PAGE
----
First of all, the article makes no claims of untranslatability-- it merely reproduces a list from elsewhere. The existence of this list is not in dispute.

Second-- you have either invented or taken from obscure or obsolete dialects most of your proposed translations. They are neither Standard nor colloquial English.

Fourth-- most of the real English words you propose are either ill-suited, or unusable in evry sense of the word being translated.

Fifth-- your claim that "un" is not acceptable as a negator is untrue. Which means, by the way, "not true".

Sixth-- you are rude and insulting. Please cease. Rhinoracer 11:10, 7 September 2006 (UTC)

Comment - you accused the above poster of being 'a sockpuppet of a band troll', then describe his comments a untrustworthy based on your percieved correct grammar.. Who here is insulting and who is being insulted? 19:53, 22 December 2006 (UTC)
Reply to comment - Again, it is his English which is untrustworthy. The discussion does not address grammar, but vocabulary and usage. As for who is the insulting party, I am not the one calling people dolts and liars.

I have no interest whatsoever in a flame war, or indeed in discussing this matter. This man is a language crank. I am sorry if that appears insulting, but a cursory glance at his proposals or at any of his linguistic revisions of articles throughout Wikipedia confirm this. Cranks are causing enormous damage to thousands of articles. To my mind, they are a far greater threat to the Wikipedia project than vandals.They should be confronted firmly. Rhinoracer 12:12, 23 December 2006 (UTC)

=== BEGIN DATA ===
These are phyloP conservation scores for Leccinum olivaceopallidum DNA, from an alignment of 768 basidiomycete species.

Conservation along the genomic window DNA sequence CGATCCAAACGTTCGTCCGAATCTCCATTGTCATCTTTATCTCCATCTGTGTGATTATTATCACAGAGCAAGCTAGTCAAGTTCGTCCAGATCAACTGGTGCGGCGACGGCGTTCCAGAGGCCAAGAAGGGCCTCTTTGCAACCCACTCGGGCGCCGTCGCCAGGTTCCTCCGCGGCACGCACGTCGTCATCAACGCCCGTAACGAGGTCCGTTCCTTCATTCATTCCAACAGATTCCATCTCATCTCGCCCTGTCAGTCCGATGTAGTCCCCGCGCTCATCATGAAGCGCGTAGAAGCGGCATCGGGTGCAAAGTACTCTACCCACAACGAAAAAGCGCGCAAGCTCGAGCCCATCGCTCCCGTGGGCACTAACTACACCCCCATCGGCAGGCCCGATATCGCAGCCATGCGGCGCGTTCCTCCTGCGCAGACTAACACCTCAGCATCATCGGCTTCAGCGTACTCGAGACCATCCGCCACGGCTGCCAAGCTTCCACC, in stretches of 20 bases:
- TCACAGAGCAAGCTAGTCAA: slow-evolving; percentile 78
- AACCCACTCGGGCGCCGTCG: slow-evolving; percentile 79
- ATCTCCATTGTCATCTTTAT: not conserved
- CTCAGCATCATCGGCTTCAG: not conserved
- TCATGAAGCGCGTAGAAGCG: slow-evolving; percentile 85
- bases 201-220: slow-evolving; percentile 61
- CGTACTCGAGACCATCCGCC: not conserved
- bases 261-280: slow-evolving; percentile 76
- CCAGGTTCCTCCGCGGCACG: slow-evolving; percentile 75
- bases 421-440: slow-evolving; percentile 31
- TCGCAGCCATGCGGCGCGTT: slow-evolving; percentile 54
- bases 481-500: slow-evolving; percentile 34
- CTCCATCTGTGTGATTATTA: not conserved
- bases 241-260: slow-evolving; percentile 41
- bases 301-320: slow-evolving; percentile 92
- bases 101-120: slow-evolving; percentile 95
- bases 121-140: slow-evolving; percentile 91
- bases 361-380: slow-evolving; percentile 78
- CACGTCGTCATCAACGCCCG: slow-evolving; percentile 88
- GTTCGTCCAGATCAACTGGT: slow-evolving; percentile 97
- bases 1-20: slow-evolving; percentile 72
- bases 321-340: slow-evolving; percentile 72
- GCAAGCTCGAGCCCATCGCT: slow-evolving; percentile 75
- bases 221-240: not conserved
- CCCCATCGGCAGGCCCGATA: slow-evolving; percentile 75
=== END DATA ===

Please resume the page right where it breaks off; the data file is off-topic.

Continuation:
1. How could it make no claims whether or not it's a secondary source?
2. From Standard English:

Standard English is a controversial term used to denote a form of written and spoken English that is thought to be normative for educated users. There are no set rules or vocabulary for "Standard English" because, unlike languages such as French, Spanish or Dutch, English does not have a governing body (see Académie française, Real Academia Española, Dutch Language Union) to establish usage.

Yes, I'm the only person in the world who uses this speech, which happend after early 2006 when I shutd myself from the computer and all outward communication--but still had the TV on--for several months, that after some research into the language pages, dictionary-diving for English and Latin ètumolòjies, and some unique success with perfect translations after many needed rescues from dead bits of words. Over those months I went mead (mæd) as I heard how often some English-speaker said some foreign word or name wrong, as well as used some common English words wrong, and overall spoke gibberish and nonsense with all the wrong parts of speech we inheritd, and I had no way to tell them off. So I plan to write ae emmail with several declarations of war against all nations, that covers many subjects also outside of speech.
3. most -> mest; You, like everyone else, do not distinguish a superlativ from a collectiv. (This is one of my meadly points.) You must give specifics of what's wrong with those.